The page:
Motivation, mindset, students’ efficacy

dweck mindsetTeachers play a vital role in fostering a positive attitude towards learning. John Hattie, Carol Dweck and Daniel Pink have done great work on researching student efficacy, mindset and motivation.  In this post, I have collated some of their ideas.

Carol Dweck is the key authority regarding the growth mindset. She makes the following points:

  • Fixed Mindset self-esteem is about feeling good about yourself, often in relation to the perceived lower achievement of others
  • Growth Mindset self-esteem is about having the courage & determination to address weaknesses
  • Confidence & self-efficacy comes from mastery of problems through resilience, not from false self-esteem
  • Growth Mindset Teacher: “I am not interested in judging how good your work is, I am interested in the quality of your learning”

Hattie suggests that self-efficacy, aspirational, and other psychosocial influences account for considerable variance in academic achievement.
a Dweck shows how to address this by promoting a Growth Mindset in the classroom.

People with a Fixed Mindset believe that their traits are just given so people in this mindset worry about how adequate or inadequate they are instead of developing them. They believe their talent alone creates success – without effort and they are reluctant to take on challenges.

People with a Growth Mindset, on the other hand, see their traits are just the starting point and that these can be developed by dedication, hard work and effort. This view creates resilience and a love of learning. Virtually all great people have had these qualities. b

A Growth Mindset means that students believe their intelligence can be developed which has a positive effect on their motivation and consequently on their achievement. Dweck’s research shows that we produce confident learners when we praise students for the process they engage in and not when we tell them they are bright, smart or talented.

For example, Fixed Mindset students will opt for easy work because when they achieve the outcome it will reaffirm they are good at the task. Effort is also seen as threatening for intelligence students with Fixed Mindset because they think if you are having to work hard then you cannot be bright. For the Growth Mindset student, on the other hand, effort is the experience, the joy, learning how to do something for the first time – trying hard and being challenged.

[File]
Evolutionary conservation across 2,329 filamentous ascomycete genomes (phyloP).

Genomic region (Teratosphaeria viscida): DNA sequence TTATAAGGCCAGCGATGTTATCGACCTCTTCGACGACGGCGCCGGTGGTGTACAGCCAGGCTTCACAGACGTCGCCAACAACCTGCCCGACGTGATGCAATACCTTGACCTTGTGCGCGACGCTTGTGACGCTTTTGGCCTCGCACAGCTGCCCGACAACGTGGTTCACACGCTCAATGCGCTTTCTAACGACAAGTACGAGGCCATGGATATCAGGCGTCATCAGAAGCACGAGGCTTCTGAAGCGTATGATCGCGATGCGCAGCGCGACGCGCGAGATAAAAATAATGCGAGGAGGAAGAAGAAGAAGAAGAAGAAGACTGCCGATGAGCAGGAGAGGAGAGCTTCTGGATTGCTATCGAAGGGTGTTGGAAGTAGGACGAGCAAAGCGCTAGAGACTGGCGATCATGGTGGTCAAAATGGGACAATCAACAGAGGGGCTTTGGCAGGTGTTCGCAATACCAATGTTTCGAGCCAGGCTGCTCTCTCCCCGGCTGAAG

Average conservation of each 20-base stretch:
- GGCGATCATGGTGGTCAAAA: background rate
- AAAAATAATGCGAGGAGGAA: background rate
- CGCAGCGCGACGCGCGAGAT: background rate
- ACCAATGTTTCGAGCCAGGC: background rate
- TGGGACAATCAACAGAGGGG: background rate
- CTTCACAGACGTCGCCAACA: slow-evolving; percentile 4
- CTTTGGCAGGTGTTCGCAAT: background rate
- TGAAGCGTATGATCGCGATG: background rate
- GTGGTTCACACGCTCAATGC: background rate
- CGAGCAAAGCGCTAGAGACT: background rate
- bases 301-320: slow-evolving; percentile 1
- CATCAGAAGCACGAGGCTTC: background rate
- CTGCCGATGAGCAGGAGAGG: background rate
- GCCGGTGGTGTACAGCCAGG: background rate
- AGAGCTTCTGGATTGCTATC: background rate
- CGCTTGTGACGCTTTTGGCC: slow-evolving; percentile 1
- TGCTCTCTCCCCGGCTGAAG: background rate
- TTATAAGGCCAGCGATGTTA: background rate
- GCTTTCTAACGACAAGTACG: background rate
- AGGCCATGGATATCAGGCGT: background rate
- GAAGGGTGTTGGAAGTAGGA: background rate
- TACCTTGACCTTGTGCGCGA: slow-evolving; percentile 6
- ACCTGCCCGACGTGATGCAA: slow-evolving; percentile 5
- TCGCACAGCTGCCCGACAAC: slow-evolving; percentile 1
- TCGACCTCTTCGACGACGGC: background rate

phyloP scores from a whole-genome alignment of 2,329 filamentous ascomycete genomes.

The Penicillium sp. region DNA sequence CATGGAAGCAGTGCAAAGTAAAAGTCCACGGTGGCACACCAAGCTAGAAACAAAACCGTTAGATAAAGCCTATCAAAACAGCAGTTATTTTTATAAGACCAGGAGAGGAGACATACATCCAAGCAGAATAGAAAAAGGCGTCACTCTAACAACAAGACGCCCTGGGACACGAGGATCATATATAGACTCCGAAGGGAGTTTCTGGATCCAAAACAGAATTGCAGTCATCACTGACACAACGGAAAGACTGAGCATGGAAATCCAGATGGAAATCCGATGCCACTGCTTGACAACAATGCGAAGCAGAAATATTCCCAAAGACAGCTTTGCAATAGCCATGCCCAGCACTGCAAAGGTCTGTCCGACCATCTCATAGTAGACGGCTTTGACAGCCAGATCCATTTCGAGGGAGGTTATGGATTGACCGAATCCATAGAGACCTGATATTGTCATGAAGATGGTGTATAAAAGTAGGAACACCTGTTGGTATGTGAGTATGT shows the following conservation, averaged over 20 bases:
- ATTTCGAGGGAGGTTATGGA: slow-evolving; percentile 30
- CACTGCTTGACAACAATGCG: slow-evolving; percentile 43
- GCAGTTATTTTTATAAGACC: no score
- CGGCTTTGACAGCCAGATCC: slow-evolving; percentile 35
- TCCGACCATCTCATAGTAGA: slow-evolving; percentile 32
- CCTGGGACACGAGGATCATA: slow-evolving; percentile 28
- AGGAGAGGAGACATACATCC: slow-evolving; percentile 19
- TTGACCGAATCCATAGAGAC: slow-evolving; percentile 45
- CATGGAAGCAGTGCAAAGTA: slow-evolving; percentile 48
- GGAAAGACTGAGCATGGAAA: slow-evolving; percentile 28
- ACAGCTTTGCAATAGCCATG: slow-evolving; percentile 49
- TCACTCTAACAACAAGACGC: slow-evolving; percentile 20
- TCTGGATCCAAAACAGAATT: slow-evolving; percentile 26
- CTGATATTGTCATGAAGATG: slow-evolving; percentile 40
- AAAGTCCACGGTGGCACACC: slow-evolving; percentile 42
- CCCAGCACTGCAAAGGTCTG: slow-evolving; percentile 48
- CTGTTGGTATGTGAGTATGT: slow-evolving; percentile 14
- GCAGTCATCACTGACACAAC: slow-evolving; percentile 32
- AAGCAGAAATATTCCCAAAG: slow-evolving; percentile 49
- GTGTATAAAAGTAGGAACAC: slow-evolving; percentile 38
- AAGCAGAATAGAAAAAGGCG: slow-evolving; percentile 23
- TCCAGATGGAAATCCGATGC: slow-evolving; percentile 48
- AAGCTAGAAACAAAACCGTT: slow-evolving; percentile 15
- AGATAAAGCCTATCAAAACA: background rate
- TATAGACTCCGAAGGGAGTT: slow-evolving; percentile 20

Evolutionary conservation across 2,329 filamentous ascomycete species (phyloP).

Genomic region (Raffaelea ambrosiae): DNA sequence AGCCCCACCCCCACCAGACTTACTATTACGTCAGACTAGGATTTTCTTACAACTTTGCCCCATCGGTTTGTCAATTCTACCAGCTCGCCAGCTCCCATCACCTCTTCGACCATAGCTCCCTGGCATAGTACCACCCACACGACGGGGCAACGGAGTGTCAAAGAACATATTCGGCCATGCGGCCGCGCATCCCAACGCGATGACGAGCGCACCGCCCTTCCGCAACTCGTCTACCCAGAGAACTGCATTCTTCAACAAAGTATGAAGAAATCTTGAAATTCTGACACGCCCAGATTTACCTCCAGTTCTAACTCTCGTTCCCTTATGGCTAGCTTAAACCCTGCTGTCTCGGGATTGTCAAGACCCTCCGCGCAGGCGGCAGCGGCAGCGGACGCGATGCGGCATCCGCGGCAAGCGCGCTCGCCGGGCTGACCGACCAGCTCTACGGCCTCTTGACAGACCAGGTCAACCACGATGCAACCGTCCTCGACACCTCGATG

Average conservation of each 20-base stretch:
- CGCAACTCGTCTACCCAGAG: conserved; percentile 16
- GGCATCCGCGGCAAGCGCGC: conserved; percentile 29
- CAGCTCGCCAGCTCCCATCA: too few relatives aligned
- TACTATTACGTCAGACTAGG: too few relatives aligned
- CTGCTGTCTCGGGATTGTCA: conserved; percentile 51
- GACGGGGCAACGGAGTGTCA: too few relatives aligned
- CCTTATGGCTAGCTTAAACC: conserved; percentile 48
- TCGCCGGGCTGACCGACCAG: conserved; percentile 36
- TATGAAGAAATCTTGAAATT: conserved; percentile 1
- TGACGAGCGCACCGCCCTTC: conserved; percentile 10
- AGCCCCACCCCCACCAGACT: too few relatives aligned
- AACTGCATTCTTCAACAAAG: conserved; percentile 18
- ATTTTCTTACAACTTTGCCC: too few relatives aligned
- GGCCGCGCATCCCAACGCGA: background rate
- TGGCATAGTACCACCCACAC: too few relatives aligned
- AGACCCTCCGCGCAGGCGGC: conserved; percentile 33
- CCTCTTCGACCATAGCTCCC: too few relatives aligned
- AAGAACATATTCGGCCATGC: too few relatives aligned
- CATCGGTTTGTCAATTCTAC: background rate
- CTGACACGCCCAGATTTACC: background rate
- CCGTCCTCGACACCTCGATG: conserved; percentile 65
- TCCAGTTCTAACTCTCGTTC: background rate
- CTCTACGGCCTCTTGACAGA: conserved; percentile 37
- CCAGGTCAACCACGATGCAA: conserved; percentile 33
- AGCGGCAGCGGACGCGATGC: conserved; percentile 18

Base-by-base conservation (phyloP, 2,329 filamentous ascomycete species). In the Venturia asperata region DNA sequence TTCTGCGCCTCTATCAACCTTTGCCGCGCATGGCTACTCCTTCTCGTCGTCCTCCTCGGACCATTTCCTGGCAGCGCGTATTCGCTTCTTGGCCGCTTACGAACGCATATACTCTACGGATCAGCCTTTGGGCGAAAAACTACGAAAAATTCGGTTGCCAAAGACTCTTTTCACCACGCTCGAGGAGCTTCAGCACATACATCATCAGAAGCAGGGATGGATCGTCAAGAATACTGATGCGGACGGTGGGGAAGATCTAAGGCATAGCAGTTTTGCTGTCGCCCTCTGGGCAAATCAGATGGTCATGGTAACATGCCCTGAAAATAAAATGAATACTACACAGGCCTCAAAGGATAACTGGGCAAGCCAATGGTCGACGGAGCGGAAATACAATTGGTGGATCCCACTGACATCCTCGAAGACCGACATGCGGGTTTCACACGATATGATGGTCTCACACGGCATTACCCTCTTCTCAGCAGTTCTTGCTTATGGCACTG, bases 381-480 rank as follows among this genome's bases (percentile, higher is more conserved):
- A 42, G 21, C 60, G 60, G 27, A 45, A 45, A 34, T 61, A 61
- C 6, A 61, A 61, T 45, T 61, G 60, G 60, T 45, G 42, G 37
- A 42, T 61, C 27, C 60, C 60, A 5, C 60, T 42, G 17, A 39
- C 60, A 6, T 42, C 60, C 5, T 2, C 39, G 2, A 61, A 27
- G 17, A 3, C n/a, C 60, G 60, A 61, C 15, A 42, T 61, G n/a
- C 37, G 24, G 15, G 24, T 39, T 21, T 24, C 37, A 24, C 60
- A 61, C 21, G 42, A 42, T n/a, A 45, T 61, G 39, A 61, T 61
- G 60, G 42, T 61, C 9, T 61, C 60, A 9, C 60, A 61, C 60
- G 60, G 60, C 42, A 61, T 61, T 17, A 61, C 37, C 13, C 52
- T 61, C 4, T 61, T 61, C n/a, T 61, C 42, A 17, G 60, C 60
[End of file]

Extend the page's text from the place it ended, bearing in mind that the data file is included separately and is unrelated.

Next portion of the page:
What teachers can do

Mindset and motivation are similar and are equally important t0 student success. Daniel Pink and Alfie Kohn have offered great ideas on motivation and rewards.

For any task that requires thought, creativity or problem-solving, Pink doesn’t recommend a focus on concrete rewards and punishments. He feels there are three elements we must provide to students in this category:

  1. Autonomy—”the desire to direct our own lives;”
  2. Mastery—”the urge to make progress and get better at something that matters; and”
  3. Purpose—”the yearning to do what we do in the service of something larger than ourselves.”

On the other hand, if “the assignment neither inspires deep passion nor requires deep thinking. Carrots, in this case, won’t hurt and might help. And you’ll increase your chances of success by supplementing…with three important practices:”

  • Offer a rationale for why the task is necessary.
  • Acknowledge that the task is boring.
  • Allow people to complete the task their own way

Source c

Great video (via @larryferlazzo) which explains Alfie Kohn’s motivation theories using Dwight Shrute from the Office. Hillarious and very effective. Well worth watching.

The video below explains in a visually engaging way how the brain learns, well worth showing your students:

Finally, I have to direct you to this fantastic overview by @larryferlazzo about how the brain learns:


  1.  Self-Efficacy and Academic Achievement in Australian High School Students: The Mediating Effects of Academic Aspirations and Delinquency. By Annemaree Carroll, Stephen Houghton, Robert Wood, Kerrie Unsworth, John Hattie, Lisa Gordon, and Julie Bower. URL:  (back)
  2. Mindset, by Carol Dweck  (back)
  3. Post by Eric Barker: What really motivates us?  (back)